Symbolic links in Windows

Windows Vista and 7, if not before, allow symbolic links — mklink is your command-line friend!

Creates a symbolic link.

MKLINK [[/D] | [/H] | [/J]] Link Target

/D      Creates a directory symbolic link.  Default is a file symbolic link.
/H      Creates a hard link instead of a symbolic link.
/J      Creates a Directory Junction.
Link    specifies the new symbolic link name.
Target  specifies the path (relative or absolute) that the new link refers to.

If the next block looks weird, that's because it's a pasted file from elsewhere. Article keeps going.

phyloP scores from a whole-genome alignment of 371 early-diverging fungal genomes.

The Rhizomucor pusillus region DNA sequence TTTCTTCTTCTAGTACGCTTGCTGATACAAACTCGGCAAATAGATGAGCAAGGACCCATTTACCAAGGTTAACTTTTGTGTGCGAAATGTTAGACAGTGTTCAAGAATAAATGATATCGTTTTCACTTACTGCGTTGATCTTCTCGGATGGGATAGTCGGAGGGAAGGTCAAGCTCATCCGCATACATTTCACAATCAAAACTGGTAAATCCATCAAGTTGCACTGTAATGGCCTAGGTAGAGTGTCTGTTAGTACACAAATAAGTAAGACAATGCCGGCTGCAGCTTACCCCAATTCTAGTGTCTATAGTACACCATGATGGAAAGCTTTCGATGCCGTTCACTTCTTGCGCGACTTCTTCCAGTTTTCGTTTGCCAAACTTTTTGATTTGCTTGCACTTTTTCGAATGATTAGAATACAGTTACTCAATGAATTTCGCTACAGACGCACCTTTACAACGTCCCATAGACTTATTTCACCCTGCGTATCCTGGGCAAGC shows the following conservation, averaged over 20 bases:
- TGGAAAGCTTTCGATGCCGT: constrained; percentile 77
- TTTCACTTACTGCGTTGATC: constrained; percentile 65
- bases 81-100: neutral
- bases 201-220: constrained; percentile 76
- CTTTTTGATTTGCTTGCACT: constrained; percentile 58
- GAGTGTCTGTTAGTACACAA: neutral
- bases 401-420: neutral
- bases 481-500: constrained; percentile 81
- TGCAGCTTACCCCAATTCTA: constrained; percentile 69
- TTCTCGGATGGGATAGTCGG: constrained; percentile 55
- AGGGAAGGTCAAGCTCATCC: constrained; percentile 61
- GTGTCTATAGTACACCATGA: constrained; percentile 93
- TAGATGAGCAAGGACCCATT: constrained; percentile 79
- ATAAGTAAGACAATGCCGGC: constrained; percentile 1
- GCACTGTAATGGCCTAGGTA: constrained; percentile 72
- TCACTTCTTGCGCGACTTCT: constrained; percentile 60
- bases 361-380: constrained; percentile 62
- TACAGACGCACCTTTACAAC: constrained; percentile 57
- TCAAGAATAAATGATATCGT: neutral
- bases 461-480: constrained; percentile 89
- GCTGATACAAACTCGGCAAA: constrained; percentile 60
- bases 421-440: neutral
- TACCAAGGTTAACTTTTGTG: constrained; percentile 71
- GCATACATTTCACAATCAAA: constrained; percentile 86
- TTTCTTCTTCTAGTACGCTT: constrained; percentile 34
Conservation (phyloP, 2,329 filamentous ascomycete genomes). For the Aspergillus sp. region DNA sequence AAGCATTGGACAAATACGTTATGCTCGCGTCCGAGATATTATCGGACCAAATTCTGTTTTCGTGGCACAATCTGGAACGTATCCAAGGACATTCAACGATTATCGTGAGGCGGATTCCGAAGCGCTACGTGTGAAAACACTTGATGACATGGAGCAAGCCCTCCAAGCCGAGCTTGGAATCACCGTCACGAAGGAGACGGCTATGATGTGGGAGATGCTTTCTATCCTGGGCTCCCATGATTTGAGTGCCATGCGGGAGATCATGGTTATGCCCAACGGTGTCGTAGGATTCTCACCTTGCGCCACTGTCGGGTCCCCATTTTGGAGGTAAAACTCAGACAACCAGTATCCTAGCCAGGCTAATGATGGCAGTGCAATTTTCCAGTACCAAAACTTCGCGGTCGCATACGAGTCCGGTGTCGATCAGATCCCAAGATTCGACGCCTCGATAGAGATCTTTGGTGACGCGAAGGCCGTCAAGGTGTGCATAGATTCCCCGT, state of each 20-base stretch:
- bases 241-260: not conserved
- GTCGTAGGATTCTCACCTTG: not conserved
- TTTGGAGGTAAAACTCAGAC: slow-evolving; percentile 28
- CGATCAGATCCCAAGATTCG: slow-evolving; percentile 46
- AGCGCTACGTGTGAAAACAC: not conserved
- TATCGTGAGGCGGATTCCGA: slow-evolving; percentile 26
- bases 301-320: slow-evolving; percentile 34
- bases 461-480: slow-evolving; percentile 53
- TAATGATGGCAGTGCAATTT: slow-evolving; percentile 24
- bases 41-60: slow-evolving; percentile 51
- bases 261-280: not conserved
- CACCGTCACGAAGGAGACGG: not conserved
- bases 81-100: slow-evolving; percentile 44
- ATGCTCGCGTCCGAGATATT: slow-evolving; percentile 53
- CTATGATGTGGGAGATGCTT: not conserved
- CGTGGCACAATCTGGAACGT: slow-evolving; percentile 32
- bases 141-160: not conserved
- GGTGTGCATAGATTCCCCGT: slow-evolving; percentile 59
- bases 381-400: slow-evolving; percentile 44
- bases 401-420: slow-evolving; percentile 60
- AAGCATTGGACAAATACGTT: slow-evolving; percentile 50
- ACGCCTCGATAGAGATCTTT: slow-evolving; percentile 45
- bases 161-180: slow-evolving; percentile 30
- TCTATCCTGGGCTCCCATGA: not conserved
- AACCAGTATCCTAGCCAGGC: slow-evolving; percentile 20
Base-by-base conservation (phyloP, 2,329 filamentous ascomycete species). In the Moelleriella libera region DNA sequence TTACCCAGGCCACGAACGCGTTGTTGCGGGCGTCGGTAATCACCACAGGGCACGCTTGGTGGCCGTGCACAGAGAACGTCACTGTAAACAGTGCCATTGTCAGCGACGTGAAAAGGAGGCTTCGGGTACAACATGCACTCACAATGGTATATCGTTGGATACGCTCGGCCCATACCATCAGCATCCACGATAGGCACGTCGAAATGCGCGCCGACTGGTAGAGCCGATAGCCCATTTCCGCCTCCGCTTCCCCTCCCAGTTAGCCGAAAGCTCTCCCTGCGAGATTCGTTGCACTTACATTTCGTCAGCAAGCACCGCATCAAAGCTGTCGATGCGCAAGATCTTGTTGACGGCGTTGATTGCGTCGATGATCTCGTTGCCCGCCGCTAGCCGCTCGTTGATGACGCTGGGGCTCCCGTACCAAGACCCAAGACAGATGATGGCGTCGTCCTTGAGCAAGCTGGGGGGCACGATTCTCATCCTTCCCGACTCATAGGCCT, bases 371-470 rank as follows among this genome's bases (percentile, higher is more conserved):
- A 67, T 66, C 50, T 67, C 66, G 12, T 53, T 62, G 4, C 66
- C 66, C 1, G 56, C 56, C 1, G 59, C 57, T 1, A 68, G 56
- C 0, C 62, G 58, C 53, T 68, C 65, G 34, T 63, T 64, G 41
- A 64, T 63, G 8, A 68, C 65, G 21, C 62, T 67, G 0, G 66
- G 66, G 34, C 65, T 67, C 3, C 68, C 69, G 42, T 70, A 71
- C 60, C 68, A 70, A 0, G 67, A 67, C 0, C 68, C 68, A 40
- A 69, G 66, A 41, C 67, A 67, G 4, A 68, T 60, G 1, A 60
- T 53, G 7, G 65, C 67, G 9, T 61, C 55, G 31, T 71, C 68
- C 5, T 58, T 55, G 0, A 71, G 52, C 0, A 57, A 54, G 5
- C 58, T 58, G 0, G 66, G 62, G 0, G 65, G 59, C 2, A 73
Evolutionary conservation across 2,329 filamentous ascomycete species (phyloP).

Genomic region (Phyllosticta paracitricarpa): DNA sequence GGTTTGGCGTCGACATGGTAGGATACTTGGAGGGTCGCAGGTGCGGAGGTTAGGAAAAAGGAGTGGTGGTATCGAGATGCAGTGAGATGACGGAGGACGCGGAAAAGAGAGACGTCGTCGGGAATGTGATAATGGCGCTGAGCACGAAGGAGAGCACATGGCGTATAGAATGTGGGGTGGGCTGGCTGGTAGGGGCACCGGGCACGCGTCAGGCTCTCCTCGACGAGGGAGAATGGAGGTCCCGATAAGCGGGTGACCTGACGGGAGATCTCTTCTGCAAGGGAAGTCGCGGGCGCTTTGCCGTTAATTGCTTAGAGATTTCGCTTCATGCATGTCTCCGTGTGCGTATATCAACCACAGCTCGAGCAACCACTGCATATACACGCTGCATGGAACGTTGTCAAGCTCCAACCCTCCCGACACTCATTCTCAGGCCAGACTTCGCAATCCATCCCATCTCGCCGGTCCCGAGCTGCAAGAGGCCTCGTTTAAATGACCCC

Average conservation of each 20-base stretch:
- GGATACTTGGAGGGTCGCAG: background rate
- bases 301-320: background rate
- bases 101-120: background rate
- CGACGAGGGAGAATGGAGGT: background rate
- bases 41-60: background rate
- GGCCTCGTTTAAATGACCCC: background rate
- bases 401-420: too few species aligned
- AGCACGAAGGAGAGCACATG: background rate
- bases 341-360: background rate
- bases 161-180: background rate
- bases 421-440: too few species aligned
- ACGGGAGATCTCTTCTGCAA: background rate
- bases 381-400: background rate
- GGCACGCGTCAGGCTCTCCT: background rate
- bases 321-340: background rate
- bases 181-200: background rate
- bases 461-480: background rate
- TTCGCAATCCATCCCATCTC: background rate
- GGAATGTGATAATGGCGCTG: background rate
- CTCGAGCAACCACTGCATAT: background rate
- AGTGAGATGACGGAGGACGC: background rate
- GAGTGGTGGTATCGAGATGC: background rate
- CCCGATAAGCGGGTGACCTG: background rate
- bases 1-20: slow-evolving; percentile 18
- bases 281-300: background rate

So finally you can now do virtual linking from file one to file two – and Windows will respond correctly!!

mklink D:\documents \\\documents would create a softlink to the path on the network as a physical directory. Convert it to a hardlink by using /J – if you use /H you’d be creating a hardlink to a file specifically.

In the world of the bash you’d use ln -s for your softlink, of course. But you knew that already! 🙂